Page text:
by Marine Marx
The long awaited Commission legislative proposal updating Europol to the new legal framework as described by art 88 of the TFEU has been recently submitted to the European Parliament and to the Council of the European Union. Quite surprisingly the first issue which has arisen during the parliamentary debate has been the proposed fusion of Europol with CEPOL (the European Agency in charge of training Law enforcement authorities).
The fusion of Europol and Cepol as a first test of a new general policy on EU agencies
It is worth recalling that this proposal comply with the general EU objective to make some order in the recent mushrooming of EU agencies (already 32, 23 of them created only in the last ten years). These decentralized agencies are playing an essential role not only in the implementation phase at technical, scientific and operational level but also when shaping new strategies and proposing new legislation in all EU domains of competence. However, as explained in a Joint Statement of the European Parliament, the Council of the EU and the European Commission on decentralized agencies, their creation has been done on a case by case basis without an overall vision of their role and place in the European institutional and legal framework. This led to an increase of decentralized agencies in a way that lack of consistency. To face these distortions, the Commission explained in the Roadmap on the follow-up to the Common Approach on EU decentralised agencies its objectives to reach a more balanced governance, improved efficiency and accountability and greater coherence.
Thus, one of the major objectives is to enhance agencies’ efficiency and accountability. One of the initiatives to be pursued in this respect is to seek synergies between agencies, such as the possibility of sharing services based on proximity of locations or policy area or that of merging agencies whose tasks are overlapping and which would more efficient if inserted in a bigger structure.
This point stressed in the Common Approach establishes the foundations for the Commission’s proposal on a revision of Europol and its potential merger with CEPOL.
However merging Europol and Cepol risks to be a bumpy road..
On Tuesday, the 7th of May, a debate was held within the European Parliament’s civil liberties committee (LIBE) about the merger of the European Police College (Cepol) with the European Police Cooperation Agency (Europol). Thus, the LIBE committee organized during its meeting an exchange of views with Dr Ferenc Banfi, Director of CEPOL and Rob Wainwright, Director of Europol and the Chairs of the Management Boards on the proposal of a merger between Europol and CEPOL.
The European Police Office (EUROPOL) started as an intergovernmental body regulated by a Convention concluded between the Member States, which entered into force in 1999. By virtue of a Council Decision adopted in 2009, EUROPOL became an EU agency funded by the EU budget. Its role is to provide support to national law enforcement services’ action and their mutual cooperation in the prevention of and fight against serious crime and terrorism.
Whereas, the European Police College (CEPOL) was established as an EU agency in 2005, in charge of activities related to the training of law enforcement officers. It aims to facilitate cooperation between national police forces by organising courses with a European policing dimension. Yet, these agencies are linked by the aim of fighting organised crimes in Europe. That is why a merger could have been feasible.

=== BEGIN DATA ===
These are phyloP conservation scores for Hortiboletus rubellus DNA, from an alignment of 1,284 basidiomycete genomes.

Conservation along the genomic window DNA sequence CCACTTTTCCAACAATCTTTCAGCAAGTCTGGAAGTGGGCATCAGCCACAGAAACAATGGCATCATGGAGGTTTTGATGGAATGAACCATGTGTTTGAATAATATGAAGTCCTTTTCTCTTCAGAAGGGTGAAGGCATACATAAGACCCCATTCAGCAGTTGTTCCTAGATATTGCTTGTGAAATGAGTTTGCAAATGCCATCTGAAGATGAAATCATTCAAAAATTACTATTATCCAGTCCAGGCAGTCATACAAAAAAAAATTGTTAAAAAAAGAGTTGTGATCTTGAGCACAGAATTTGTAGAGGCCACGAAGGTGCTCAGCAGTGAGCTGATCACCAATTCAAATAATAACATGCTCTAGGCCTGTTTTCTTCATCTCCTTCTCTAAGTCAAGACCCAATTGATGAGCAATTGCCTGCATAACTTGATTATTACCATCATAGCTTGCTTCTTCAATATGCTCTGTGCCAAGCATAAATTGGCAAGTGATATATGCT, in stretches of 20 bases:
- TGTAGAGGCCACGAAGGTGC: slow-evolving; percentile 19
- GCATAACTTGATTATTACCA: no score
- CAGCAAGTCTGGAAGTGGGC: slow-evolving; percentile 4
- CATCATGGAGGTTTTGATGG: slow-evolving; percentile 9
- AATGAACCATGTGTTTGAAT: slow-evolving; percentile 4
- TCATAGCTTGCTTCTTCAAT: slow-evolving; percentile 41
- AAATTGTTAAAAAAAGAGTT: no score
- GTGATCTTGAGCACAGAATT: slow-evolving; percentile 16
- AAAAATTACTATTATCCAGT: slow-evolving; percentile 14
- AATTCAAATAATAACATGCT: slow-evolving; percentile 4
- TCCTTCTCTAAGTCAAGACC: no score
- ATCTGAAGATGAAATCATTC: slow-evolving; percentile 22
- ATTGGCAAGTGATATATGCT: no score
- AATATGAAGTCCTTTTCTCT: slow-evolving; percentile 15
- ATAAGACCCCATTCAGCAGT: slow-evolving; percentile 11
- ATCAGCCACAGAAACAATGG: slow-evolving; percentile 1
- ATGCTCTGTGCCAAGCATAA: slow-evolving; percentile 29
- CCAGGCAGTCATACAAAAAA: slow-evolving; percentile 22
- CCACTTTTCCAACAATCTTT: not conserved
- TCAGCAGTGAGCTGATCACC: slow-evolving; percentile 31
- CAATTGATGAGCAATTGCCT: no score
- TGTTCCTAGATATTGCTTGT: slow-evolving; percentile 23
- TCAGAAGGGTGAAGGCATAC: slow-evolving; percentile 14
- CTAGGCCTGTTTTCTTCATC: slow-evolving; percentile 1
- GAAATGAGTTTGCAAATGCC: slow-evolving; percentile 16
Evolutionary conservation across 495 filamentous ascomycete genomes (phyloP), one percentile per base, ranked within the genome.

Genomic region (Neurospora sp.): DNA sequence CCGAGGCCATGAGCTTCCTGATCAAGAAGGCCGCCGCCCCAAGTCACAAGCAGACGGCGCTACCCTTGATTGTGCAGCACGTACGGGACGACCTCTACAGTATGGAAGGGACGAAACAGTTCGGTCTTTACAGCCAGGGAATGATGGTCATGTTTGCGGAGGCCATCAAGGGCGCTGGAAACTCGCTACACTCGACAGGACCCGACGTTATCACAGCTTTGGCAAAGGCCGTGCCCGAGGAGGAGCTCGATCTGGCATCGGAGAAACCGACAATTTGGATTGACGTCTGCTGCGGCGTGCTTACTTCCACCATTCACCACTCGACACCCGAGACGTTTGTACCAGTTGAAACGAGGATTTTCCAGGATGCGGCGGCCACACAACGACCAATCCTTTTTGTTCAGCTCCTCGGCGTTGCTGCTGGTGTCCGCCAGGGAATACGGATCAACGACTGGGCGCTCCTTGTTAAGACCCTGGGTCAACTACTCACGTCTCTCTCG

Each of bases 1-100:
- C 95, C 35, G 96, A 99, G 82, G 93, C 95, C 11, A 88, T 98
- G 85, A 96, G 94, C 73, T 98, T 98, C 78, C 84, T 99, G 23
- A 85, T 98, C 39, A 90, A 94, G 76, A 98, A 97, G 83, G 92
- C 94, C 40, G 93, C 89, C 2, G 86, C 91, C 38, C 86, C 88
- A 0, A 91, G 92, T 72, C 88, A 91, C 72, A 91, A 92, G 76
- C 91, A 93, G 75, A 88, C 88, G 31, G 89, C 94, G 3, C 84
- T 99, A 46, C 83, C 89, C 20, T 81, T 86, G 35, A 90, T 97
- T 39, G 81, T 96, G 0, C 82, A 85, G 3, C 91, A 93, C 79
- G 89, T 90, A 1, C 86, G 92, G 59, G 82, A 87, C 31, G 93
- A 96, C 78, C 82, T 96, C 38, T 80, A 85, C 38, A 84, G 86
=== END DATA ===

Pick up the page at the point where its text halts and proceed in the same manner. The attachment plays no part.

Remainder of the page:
However, the debate turned out in a way that does not appear favourable for the Commission’s proposal. This proposal was made by the European Commission in March 2013 in order to increase the efficiency of both agencies. Indeed since CEPOL is in charge of the training of the police personnel in the EU, the Commission argued that it could improve the link between “training and operational support”. The aim of the Commission is thus to further strengthen the effectiveness of these agencies in the fight against serious and organised crimes.
Another argument for this merger is financial since it would make savings of over 17 million of Euros. This merger has been seen as the appropriate solution to achieve economies of scale given the overlapping interests and tasks of these two Community agencies.
As stated by the Draft Regulation:‘Merging Europol and CEPOL into a single agency…would create important synergies and efficiency gains. Combining the operational police cooperation know-how of Europol with the training and education expertise of CEPOL would strengthen the links and create synergies between the two fields. Contacts between the operational and the training staff working within a single agency would help identify training needs, thus increasing the relevance and focus of EU training, to the benefit of EU police cooperation overall. Duplication of support functions in the two agencies would be avoided, and resulting savings could be redeployed and invested in core operational and training functions. This is particularly important in an economic context, where national and EU resources are scarce and where resources to strengthen EU law enforcement training might not otherwise be available.’
Thus, the Commission strived to underline the advantages of this fusion.
What is the concerned Agencies position?
Nevertheless, the positions of the heads of the two agencies were clear. Both CEPOL and Europol explained being opposed to this merger. Different arguments were advanced. Rob Wainwright, Director of Europol, notably expressed that in addition to the fact that the Europol’s offices were not appropriate for such a merger, this does not seem to add a specific value to the functioning of these agencies.